Kohl's strength is in his voice. It's relaxed, welcoming -- fun. He speaks as an experienced friend to a younger friend. No airs, no pretensions. He says: Here are some poems that matter to me, and here, in a few words, is why they matter. Hirsch, on the other hand, can be high-sounding; his tone strained; his language a little overblown. Hirsch has the tone of a priest talking to a congregation, trying to convert the worthy to the faith.

Molly Peacock's book has the tone of a letter: a very intimate letter. It's as if she's writing from one part of herself to another, her heart to her soul; a very private chat that we overhear and eavesdrop on; or, she's writing to her very best friend in the deepest prose she's capable of. If Hirsch gets his formidable mind on page, and Kohl the effervescence of his personality, Peacock manages to put her whole body on page. She hasn't merely collected her essays; she's constructed an integrated book in poem-response pattern, a book with a charming beginning "...I first fell in love with the word 'joy' because it had a circle in it."

Unlike Hirsch and Kohl who leapfrog from poem to poem, Peacock, one of the co-selectors of the Poetry in Motion poems for the New York subway and public transit system, concentrates on one poem per chapter. She gives you a little background on the poet, something personal if she's met her, as she had in the case of Jane Kenyon; she gives the circumstances of her reading the poem -- in some cases the circle in which she read it-- then embroiders a meditative exegesis around the poem.

Molly Peacock puts herself on the line. Hers is the book that risks the most, and in risking the most, can lose the most. If you don't like her flesh, if you don't like her voice, you may turn away and not bother with the poem. But if she wins you over by her voice, you open to her reading of principally English language poems. She enlarges, deepens and intensifies your understanding. You enter gladly into her circle.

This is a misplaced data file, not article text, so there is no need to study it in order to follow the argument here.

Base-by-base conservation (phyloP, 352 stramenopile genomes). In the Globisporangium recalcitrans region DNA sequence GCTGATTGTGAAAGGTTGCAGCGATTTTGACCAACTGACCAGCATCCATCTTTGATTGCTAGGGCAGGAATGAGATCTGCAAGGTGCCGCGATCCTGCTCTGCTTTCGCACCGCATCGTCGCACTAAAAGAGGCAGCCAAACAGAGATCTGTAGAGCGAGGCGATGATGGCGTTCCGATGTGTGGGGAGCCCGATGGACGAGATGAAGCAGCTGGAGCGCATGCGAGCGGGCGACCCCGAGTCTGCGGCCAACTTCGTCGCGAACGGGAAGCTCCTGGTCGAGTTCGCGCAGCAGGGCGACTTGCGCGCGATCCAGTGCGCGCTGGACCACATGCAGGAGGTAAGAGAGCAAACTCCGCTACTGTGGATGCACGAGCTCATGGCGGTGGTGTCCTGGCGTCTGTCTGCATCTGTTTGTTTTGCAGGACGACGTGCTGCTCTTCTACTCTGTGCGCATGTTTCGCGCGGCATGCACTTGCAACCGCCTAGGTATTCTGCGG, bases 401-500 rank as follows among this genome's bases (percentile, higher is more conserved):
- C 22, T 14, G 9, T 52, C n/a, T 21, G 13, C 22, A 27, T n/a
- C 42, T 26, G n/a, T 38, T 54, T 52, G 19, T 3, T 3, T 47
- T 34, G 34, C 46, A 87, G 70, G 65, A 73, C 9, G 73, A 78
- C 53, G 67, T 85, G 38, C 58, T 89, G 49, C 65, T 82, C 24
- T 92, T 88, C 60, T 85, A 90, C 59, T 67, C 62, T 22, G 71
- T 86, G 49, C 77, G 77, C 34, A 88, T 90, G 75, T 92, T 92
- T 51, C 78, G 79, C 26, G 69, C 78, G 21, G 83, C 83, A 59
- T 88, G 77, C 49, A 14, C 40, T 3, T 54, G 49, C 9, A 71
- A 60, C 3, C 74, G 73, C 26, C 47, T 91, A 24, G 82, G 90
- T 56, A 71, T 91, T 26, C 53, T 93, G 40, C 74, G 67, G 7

Take her response to Jane Kenyon's "Let Evening Come" as an example of the movement of her "mind and muscle."

"Harbored in the poem is the steady pulse of the hymn line," Peacock says. Yes, but there may also be Martin Luther King Jr.'s refrain, "I have a dream." In any case, I'm struck by how many voices "Let evening come" can be spoken in: voices of defiance, of resignation, of acceptance, a hushed voice, a bellowing voice. Even if you didn't know that Kenyon was dying of cancer when she wrote these lines and was coming through her on-going battle with depression, you could still hear the musical variations.

Peacock tells you how the voices of the poem feel "to your tongue and teeth." She tells you that "don't be afraid" is the most reassuring phrase in English. She remarks on the poem's six prepositions in succession: "another slip of relation, another sliver of closeness." She says that when she wakes up in the middle of the night, this is one of the talismanic poems she turns to. She feels, and makes the reader feel, "how Kenyon quickens the language, growing the poem off the trellis of its pattern," and then how Kenyon bursts into "the sudden perspective of grace."

I've given you a quick reading of her reading from the first chapter of her book. She had me in thrall in the first few pages, beholden, and bound to her voice. I was ready to listen to her on Hopkins' bleak "No Worst, There is None," May Swenson's masterwork "Woman on a Quest" and Lorna Crozier's magical "Beauty and the Beast on the Beach" and so on. In her quiet way, Peacock intimates that poetry has the power of life and death in its breath. It simultaneously chimes the fullness of being if we listen attentively to its notes and the fall from fullness if we shun, out of fear or our own inadequacy, its music.

Does the reading of poetry matter? Consider Georgia O'Keeffe's watercolours on paper entitled Canyon Suite (1916-1918) in which archways beckon the viewer into mystery. What great poetry does is something similar; it calls the reader into what a German scholar once named the mysterium tremendum where the listener humbly bows to a voice greater than his own. A master-guide like Peacock assists the reader in fully hearing the voice, which is at once the poet's voice and breath from a larger wind.

Published under the heading Line Dancing, in The Ottawa Citizen, September 19, 1999.